County crackdowns on falsely claiming farm tax status – The Durango Herald
Certain properties classified as agricultural when in fact they are not
Davin Montoya and his family have worked the land and raised cattle in southwest Colorado since the turn of the century.
It hasn’t always been easy, and like most ranchers and farmers who dedicate themselves to the land, it is a labor of love. Market prices fluctuate, livestock contract diseases, droughts – this is work that is not for the faint of heart.
“There really isn’t a lot of money to raise cattle,” Montoya said. “Most of the people who do it do it because they have a passion for it and the way of life.”
So it’s at least a small relief that ranchers and farmers have a benefit: a long-standing tax break for farmers, put in place decades ago to help the people who grow our food, and as a bonus, helping preserve the open space that defines the Colorado landscape.
“We are protecting this as best we can because we don’t want people who are not in agriculture to benefit from this tax break,” said Tom Compton, who has been raising cattle for 50 years near Breen. “First of all, it’s not fair, and second, it’s irritating to see people with 80 acres growing only weeds or prairie dogs getting (the tax break).”
However, it is a constant problem for county governments to eliminate people who declare farm tax exemption status just for tax relief. And the people who take advantage of it run the gamut: some people think this is a legitimate farming business, and others just want to pay less tax.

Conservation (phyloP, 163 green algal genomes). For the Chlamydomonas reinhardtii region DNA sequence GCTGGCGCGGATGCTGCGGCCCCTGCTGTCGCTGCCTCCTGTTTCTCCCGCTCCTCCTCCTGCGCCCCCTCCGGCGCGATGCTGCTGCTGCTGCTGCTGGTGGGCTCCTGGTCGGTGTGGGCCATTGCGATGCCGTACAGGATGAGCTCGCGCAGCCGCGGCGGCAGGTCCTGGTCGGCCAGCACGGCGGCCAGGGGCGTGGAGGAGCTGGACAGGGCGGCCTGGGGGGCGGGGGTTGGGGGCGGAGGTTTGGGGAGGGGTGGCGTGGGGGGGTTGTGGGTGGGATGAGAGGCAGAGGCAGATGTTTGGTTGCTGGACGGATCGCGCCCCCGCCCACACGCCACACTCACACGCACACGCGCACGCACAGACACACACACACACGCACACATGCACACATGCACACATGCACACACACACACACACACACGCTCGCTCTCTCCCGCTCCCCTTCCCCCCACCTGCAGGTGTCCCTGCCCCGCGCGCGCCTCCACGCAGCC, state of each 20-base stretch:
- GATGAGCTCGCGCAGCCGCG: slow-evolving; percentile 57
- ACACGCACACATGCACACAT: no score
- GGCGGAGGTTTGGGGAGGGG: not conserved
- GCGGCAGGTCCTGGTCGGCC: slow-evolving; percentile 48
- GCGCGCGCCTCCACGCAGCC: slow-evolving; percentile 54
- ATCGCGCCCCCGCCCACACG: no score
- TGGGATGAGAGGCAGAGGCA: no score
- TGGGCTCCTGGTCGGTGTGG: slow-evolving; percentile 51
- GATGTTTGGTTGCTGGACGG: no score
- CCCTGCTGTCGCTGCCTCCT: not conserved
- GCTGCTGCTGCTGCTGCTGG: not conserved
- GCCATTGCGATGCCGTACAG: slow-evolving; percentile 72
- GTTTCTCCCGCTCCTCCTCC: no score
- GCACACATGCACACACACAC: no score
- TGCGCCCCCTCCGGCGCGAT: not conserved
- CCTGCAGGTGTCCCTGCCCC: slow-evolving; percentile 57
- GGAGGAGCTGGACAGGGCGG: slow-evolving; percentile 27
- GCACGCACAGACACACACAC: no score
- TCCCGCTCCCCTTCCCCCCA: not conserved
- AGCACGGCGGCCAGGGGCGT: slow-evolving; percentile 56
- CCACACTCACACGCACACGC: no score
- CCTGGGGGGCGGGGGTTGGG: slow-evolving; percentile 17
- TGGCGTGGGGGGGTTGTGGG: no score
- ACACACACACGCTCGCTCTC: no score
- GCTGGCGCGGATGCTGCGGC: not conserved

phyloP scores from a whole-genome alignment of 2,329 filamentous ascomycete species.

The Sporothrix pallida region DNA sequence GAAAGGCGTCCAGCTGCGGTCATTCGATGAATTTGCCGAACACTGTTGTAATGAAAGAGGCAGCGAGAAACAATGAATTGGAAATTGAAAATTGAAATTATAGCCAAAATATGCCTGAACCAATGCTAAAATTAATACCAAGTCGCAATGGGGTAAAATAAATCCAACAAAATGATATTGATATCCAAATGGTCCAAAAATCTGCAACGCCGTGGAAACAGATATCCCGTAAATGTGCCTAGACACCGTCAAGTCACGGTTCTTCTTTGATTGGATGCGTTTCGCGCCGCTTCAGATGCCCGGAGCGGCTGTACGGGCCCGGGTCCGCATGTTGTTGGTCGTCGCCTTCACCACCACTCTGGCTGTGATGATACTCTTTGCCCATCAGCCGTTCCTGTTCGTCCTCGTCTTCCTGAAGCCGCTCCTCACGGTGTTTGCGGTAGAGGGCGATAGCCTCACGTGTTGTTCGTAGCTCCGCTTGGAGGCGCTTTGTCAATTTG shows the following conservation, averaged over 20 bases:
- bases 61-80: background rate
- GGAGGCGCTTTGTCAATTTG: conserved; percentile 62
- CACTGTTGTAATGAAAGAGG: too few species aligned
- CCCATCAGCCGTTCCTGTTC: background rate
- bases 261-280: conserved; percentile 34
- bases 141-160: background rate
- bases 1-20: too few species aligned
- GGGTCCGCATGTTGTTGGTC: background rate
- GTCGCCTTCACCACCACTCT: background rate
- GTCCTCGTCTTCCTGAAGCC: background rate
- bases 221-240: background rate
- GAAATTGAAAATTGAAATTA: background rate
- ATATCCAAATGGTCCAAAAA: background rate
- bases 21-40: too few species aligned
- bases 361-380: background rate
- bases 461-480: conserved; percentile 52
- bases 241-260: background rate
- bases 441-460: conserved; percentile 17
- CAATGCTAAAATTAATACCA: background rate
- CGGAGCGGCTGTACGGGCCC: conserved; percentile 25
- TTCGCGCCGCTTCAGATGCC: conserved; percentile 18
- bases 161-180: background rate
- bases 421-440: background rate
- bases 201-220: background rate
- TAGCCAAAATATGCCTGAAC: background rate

In La Plata County, for example, nearly 30 people with homes valued between $ 250,000 and $ 2.8 million have lost their farm tax status in the past three years, according to a Colorado Open Records Act filed by The Herald Durango.
La Plata County appraiser Carrie Woodson said her department reviews about 100 properties a year that qualify for the exemption that may not qualify.
“It’s a real problem,” said Woodson. “That’s why we are working actively and very hard to make sure that doesn’t happen. Because, more importantly, we need to be fair to the people who actually use their land. This is really who we have to stand up for.
Work the land
For land to benefit from agricultural tax status, it’s quite simple: an owner must produce a product on the land and sell it at a profit. Having horses for hobby or beekeeping to sell honey to friends are common uses that don’t matter.
But county tax assessors face complicated situations. For example, a local breeder puts his animals on the property of other people, just so that these people can declare agricultural tax status.
In another case, around 2012, a rancher left his cattle to graze all over the new ranch at Durango Ridge, west of Durango. The owners of the subdivision declared agricultural status, claiming that their property was used for agriculture.
A subsequent state law, brought about in part by a similar situation involving Tom Cruise’s ownership in Telluride, now states that owners must participate in the farming operation to claim farm tax status.
“We can thank Tom for that,” said Woodson.
And in other cases, people really believe their land is being used for farming.